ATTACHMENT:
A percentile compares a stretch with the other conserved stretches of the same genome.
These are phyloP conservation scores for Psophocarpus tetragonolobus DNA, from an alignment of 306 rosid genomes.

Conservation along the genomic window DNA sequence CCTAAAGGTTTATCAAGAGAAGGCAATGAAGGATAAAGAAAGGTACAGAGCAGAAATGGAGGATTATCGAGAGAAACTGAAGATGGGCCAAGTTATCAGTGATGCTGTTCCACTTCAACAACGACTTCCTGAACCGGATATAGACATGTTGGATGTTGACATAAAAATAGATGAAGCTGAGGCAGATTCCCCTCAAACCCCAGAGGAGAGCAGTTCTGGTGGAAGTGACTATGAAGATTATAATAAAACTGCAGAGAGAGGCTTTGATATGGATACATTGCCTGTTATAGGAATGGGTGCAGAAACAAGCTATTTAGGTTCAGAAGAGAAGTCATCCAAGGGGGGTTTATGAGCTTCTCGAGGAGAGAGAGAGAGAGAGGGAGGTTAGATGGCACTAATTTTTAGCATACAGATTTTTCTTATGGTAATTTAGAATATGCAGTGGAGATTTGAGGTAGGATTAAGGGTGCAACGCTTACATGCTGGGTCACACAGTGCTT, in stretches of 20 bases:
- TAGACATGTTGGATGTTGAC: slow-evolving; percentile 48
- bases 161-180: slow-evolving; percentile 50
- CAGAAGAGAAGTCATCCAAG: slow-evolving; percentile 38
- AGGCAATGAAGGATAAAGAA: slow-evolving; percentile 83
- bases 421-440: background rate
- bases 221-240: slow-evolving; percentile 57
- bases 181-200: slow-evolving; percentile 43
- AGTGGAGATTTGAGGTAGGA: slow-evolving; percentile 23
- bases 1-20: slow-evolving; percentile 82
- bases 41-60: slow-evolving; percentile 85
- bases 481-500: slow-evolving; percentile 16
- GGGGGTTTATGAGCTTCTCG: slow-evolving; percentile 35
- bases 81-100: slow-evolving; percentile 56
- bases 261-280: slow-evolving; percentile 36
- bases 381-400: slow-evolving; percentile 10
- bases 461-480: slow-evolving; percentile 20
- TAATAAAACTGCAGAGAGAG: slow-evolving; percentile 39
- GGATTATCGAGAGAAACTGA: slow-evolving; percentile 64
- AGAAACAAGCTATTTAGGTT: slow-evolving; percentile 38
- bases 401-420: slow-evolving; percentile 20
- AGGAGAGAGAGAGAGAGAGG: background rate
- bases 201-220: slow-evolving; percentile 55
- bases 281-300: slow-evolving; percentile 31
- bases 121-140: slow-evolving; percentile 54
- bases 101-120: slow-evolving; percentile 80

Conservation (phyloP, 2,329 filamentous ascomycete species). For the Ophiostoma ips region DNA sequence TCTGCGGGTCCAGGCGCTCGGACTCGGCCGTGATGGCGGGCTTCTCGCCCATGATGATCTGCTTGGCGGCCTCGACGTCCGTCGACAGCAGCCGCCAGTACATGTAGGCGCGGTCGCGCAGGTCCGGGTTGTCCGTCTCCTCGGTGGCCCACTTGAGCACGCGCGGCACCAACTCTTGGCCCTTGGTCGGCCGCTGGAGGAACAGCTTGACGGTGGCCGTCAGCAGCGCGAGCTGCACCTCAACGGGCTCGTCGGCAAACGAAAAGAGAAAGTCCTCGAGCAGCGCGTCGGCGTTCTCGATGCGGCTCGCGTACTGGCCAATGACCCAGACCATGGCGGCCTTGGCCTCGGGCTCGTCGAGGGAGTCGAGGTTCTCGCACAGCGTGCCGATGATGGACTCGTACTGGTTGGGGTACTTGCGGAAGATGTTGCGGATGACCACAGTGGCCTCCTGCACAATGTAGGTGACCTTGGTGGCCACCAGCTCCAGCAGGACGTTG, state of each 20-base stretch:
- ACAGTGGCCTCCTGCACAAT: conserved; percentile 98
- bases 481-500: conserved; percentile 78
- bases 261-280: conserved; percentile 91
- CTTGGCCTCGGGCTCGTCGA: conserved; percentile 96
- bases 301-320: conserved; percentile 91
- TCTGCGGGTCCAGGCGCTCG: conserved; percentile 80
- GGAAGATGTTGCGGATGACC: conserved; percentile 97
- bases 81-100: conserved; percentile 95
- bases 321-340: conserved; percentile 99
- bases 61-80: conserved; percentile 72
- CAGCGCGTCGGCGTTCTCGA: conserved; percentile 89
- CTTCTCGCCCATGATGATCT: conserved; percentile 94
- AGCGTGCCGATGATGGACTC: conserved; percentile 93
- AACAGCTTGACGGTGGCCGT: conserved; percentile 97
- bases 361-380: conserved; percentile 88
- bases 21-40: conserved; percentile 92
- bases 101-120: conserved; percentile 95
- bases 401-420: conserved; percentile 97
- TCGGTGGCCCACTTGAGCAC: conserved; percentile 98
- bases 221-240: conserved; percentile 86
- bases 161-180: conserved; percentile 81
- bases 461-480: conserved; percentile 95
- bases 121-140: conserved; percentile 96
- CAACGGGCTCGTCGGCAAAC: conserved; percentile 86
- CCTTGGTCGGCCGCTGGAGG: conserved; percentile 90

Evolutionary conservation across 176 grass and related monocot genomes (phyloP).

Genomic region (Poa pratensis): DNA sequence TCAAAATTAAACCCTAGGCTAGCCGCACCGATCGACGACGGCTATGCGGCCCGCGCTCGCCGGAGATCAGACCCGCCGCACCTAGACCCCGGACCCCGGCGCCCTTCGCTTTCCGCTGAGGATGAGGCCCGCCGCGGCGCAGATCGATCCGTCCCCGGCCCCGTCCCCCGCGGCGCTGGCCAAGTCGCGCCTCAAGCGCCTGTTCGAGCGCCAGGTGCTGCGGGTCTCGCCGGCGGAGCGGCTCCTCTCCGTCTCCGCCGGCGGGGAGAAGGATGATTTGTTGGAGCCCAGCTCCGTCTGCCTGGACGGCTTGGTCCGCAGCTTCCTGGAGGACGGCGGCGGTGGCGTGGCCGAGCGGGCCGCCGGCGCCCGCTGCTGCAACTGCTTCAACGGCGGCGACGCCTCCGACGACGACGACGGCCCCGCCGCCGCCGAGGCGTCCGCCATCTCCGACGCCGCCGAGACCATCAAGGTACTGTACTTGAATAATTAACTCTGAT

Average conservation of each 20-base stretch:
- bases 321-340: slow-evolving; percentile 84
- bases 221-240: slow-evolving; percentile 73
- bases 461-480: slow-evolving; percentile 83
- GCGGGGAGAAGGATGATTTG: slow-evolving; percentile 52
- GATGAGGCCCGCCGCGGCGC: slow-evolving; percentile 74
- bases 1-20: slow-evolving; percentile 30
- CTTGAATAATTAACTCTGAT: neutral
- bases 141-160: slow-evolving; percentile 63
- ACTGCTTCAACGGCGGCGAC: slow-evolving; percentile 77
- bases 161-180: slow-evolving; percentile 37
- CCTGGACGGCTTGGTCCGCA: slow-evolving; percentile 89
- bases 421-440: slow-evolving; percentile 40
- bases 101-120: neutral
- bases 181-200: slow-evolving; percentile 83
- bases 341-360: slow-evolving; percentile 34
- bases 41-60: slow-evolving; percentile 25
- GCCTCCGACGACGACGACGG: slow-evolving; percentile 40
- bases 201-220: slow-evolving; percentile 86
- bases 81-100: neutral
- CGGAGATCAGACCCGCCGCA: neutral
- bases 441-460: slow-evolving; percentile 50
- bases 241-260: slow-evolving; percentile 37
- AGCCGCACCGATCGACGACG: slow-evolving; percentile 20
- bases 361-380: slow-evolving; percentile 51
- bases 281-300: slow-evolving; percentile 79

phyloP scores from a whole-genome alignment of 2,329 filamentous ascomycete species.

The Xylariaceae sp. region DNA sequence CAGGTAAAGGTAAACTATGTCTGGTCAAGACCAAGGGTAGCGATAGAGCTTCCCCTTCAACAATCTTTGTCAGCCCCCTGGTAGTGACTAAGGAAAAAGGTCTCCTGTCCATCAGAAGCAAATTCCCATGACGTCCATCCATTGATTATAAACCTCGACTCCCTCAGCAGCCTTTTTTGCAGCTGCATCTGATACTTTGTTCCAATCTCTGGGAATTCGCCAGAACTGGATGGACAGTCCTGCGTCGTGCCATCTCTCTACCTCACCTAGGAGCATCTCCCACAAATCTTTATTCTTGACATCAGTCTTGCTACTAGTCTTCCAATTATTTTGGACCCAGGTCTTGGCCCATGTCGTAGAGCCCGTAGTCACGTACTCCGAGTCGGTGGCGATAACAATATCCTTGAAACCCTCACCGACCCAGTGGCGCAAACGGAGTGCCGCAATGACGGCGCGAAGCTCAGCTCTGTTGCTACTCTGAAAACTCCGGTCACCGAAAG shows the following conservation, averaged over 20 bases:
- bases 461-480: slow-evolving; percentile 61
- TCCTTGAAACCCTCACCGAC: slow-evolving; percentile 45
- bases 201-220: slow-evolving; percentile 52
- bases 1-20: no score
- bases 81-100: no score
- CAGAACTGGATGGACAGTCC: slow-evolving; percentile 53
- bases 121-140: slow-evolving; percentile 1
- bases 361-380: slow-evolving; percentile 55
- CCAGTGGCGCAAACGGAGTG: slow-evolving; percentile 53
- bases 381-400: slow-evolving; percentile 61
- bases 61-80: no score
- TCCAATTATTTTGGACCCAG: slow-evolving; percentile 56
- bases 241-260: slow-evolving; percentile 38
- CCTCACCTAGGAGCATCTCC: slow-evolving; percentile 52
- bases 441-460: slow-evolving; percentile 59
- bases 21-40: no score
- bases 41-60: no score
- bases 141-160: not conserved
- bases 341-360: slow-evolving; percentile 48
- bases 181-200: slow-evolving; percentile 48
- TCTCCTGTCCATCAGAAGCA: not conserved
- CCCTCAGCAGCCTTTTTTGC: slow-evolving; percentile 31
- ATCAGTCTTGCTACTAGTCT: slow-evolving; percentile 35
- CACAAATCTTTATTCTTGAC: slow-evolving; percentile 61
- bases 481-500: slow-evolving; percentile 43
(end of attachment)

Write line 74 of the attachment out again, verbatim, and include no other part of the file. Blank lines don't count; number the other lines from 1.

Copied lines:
- GCCTCCGACGACGACGACGG: slow-evolving; percentile 40